City Councilors Urge State Not to Pass 'Three Strikes' Law
Councilors agreed the bill could be disastrous for Boston.
In light of a bill before the state Senate and House to enact so-called "three-strikes" legislation, the Boston City Council came out today strongly against any law that would take away judges' discretion and increase the number of people incarcerated for nonviolent offenses.
"I'm vehemently opposed to Massachusetts modeling anything after the distater that is California's three-strikes law. The economic and human toll of California's three-strikes law is staggering," said At-Large City Councilor Ayanna Pressley in an impassioned speech against the proposed state law.
The "three-strikes law" would compel judges to sentence anyone convicted of three crimes – in certain categories – to long prison sentences.
District 4 Councilor Charles Yancey proposed the council send a resolution to Massachusetts Governor Deval Patrick and the state Legislature to thoroughly study the implications, both financial and in human terms, the law could have on Boston.
The council, he said, needs to "tell the members of the House, the Senate, and yes, even the governor's office to slow down, study it."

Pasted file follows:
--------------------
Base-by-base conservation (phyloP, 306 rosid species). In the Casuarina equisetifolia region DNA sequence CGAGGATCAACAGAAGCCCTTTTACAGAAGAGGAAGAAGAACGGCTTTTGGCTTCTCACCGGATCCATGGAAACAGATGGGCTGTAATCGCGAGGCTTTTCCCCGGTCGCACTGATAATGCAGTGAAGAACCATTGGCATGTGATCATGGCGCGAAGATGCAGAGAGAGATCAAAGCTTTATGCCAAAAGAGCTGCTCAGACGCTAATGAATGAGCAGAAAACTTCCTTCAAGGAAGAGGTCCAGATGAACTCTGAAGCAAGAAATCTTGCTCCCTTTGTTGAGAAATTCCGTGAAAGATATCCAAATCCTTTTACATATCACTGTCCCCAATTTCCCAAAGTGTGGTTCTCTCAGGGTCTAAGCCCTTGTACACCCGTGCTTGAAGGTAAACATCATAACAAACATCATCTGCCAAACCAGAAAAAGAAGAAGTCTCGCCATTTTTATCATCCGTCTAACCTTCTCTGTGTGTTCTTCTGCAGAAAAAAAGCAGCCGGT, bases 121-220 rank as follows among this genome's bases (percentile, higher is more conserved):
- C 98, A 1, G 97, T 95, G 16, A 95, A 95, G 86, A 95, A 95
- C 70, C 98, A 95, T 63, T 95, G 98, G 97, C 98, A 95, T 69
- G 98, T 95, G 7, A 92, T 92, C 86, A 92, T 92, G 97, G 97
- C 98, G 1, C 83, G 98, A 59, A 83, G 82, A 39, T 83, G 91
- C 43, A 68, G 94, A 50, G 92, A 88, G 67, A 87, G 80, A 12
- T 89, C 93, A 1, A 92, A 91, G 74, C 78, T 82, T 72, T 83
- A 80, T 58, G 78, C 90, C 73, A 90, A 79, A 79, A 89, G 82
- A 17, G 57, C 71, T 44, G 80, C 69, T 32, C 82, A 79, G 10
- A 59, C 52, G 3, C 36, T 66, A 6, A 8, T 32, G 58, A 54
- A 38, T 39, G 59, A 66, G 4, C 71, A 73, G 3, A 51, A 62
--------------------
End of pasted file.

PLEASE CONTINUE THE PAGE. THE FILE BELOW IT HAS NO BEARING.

While every councilor who spoke agreed the law was bad for Boston, most said that while they want to send a strong message to the state regarding the City's position, they did not support the resolution as currently written. Councilors instead wanted the issue to go to committee, where they could draft a more comprehensive message stating what they would like the legislature to do.
But while councilors were concerned about the state passing a law they viewed as draconian, they made sure to clarify that violent offenders should be behind bars.
"There's a difference to me between someone who is evil enough to assault a a person sexually or take a life, and someone who just made some bad choices," said At-Large City Councilor Felix Arroyo, echoing sentiments shared by other councilors.
The group agreed that in most cases involved nonviolent crime, a lifelong prison sentence is not a smart way to deal with crime.
"You can be tough on crime, and you ought to be, and you can be smart on crime, and you ought to be," said District 6 Councilor Matt O'Malley.